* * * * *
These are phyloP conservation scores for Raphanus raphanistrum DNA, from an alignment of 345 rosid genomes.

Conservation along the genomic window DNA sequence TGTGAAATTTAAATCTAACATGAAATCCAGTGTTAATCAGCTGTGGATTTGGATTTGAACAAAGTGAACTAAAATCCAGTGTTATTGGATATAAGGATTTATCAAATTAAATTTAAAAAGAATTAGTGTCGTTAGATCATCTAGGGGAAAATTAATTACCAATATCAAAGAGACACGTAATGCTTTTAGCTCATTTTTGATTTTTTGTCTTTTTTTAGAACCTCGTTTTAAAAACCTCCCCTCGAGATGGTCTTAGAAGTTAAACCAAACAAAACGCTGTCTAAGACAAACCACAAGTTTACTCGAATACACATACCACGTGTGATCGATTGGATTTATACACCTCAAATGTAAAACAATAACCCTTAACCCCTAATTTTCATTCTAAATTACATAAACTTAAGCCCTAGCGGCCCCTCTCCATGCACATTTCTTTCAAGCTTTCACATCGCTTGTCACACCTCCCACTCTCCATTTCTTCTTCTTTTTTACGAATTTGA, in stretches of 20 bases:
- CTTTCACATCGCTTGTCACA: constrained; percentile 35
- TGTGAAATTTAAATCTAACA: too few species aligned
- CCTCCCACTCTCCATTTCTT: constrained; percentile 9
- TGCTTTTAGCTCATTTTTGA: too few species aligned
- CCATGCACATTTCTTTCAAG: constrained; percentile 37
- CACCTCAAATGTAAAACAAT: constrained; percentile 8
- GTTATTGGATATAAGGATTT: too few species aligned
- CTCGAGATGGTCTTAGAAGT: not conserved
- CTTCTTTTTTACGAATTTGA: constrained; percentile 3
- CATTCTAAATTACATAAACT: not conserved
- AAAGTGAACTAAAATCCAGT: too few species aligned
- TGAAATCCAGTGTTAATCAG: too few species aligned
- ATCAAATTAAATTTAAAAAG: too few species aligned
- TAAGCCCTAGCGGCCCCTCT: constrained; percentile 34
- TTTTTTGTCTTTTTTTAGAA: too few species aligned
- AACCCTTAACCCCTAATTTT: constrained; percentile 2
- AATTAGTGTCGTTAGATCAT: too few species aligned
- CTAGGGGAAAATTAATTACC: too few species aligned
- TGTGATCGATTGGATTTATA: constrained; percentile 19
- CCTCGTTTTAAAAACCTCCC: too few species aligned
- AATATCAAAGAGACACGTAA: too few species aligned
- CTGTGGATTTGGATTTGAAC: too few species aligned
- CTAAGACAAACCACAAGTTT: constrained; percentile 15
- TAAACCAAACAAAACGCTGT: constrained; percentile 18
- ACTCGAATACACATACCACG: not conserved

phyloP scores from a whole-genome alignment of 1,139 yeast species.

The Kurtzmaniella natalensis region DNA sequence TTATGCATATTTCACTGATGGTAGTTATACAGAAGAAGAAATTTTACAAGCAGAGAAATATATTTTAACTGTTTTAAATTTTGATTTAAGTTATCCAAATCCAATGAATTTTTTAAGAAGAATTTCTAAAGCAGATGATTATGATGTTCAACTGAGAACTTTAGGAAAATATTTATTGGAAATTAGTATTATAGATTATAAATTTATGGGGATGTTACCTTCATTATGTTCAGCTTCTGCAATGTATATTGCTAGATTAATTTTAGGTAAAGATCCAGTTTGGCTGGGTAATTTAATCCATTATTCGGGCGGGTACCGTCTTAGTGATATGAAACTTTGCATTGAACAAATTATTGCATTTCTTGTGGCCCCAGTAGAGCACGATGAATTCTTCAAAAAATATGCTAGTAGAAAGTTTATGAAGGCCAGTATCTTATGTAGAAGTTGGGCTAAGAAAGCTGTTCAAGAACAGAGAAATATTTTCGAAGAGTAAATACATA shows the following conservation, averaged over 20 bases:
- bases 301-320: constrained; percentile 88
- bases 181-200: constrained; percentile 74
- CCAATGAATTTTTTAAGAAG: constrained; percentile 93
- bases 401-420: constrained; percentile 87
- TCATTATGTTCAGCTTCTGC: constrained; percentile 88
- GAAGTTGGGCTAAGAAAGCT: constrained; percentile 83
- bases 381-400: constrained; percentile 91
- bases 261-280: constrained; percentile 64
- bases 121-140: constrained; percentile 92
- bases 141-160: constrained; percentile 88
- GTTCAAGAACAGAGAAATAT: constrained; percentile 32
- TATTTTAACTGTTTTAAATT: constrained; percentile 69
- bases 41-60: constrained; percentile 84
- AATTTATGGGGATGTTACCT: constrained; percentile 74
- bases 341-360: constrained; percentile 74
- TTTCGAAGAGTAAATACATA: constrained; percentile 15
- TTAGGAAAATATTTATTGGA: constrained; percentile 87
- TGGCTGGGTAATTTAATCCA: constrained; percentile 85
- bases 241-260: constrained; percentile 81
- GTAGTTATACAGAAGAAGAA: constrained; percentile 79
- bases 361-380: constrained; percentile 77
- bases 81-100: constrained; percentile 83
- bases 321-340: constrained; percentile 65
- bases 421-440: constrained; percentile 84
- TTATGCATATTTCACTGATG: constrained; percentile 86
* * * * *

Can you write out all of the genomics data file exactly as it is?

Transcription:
These are phyloP conservation scores for Raphanus raphanistrum DNA, from an alignment of 345 rosid genomes.

Conservation along the genomic window DNA sequence TGTGAAATTTAAATCTAACATGAAATCCAGTGTTAATCAGCTGTGGATTTGGATTTGAACAAAGTGAACTAAAATCCAGTGTTATTGGATATAAGGATTTATCAAATTAAATTTAAAAAGAATTAGTGTCGTTAGATCATCTAGGGGAAAATTAATTACCAATATCAAAGAGACACGTAATGCTTTTAGCTCATTTTTGATTTTTTGTCTTTTTTTAGAACCTCGTTTTAAAAACCTCCCCTCGAGATGGTCTTAGAAGTTAAACCAAACAAAACGCTGTCTAAGACAAACCACAAGTTTACTCGAATACACATACCACGTGTGATCGATTGGATTTATACACCTCAAATGTAAAACAATAACCCTTAACCCCTAATTTTCATTCTAAATTACATAAACTTAAGCCCTAGCGGCCCCTCTCCATGCACATTTCTTTCAAGCTTTCACATCGCTTGTCACACCTCCCACTCTCCATTTCTTCTTCTTTTTTACGAATTTGA, in stretches of 20 bases:
- CTTTCACATCGCTTGTCACA: constrained; percentile 35
- TGTGAAATTTAAATCTAACA: too few species aligned
- CCTCCCACTCTCCATTTCTT: constrained; percentile 9
- TGCTTTTAGCTCATTTTTGA: too few species aligned
- CCATGCACATTTCTTTCAAG: constrained; percentile 37
- CACCTCAAATGTAAAACAAT: constrained; percentile 8
- GTTATTGGATATAAGGATTT: too few species aligned
- CTCGAGATGGTCTTAGAAGT: not conserved
- CTTCTTTTTTACGAATTTGA: constrained; percentile 3
- CATTCTAAATTACATAAACT: not conserved
- AAAGTGAACTAAAATCCAGT: too few species aligned
- TGAAATCCAGTGTTAATCAG: too few species aligned
- ATCAAATTAAATTTAAAAAG: too few species aligned
- TAAGCCCTAGCGGCCCCTCT: constrained; percentile 34
- TTTTTTGTCTTTTTTTAGAA: too few species aligned
- AACCCTTAACCCCTAATTTT: constrained; percentile 2
- AATTAGTGTCGTTAGATCAT: too few species aligned
- CTAGGGGAAAATTAATTACC: too few species aligned
- TGTGATCGATTGGATTTATA: constrained; percentile 19
- CCTCGTTTTAAAAACCTCCC: too few species aligned
- AATATCAAAGAGACACGTAA: too few species aligned
- CTGTGGATTTGGATTTGAAC: too few species aligned
- CTAAGACAAACCACAAGTTT: constrained; percentile 15
- TAAACCAAACAAAACGCTGT: constrained; percentile 18
- ACTCGAATACACATACCACG: not conserved

phyloP scores from a whole-genome alignment of 1,139 yeast species.

The Kurtzmaniella natalensis region DNA sequence TTATGCATATTTCACTGATGGTAGTTATACAGAAGAAGAAATTTTACAAGCAGAGAAATATATTTTAACTGTTTTAAATTTTGATTTAAGTTATCCAAATCCAATGAATTTTTTAAGAAGAATTTCTAAAGCAGATGATTATGATGTTCAACTGAGAACTTTAGGAAAATATTTATTGGAAATTAGTATTATAGATTATAAATTTATGGGGATGTTACCTTCATTATGTTCAGCTTCTGCAATGTATATTGCTAGATTAATTTTAGGTAAAGATCCAGTTTGGCTGGGTAATTTAATCCATTATTCGGGCGGGTACCGTCTTAGTGATATGAAACTTTGCATTGAACAAATTATTGCATTTCTTGTGGCCCCAGTAGAGCACGATGAATTCTTCAAAAAATATGCTAGTAGAAAGTTTATGAAGGCCAGTATCTTATGTAGAAGTTGGGCTAAGAAAGCTGTTCAAGAACAGAGAAATATTTTCGAAGAGTAAATACATA shows the following conservation, averaged over 20 bases:
- bases 301-320: constrained; percentile 88
- bases 181-200: constrained; percentile 74
- CCAATGAATTTTTTAAGAAG: constrained; percentile 93
- bases 401-420: constrained; percentile 87
- TCATTATGTTCAGCTTCTGC: constrained; percentile 88
- GAAGTTGGGCTAAGAAAGCT: constrained; percentile 83
- bases 381-400: constrained; percentile 91
- bases 261-280: constrained; percentile 64
- bases 121-140: constrained; percentile 92
- bases 141-160: constrained; percentile 88
- GTTCAAGAACAGAGAAATAT: constrained; percentile 32
- TATTTTAACTGTTTTAAATT: constrained; percentile 69
- bases 41-60: constrained; percentile 84
- AATTTATGGGGATGTTACCT: constrained; percentile 74
- bases 341-360: constrained; percentile 74
- TTTCGAAGAGTAAATACATA: constrained; percentile 15
- TTAGGAAAATATTTATTGGA: constrained; percentile 87
- TGGCTGGGTAATTTAATCCA: constrained; percentile 85
- bases 241-260: constrained; percentile 81
- GTAGTTATACAGAAGAAGAA: constrained; percentile 79
- bases 361-380: constrained; percentile 77
- bases 81-100: constrained; percentile 83
- bases 321-340: constrained; percentile 65
- bases 421-440: constrained; percentile 84
- TTATGCATATTTCACTGATG: constrained; percentile 86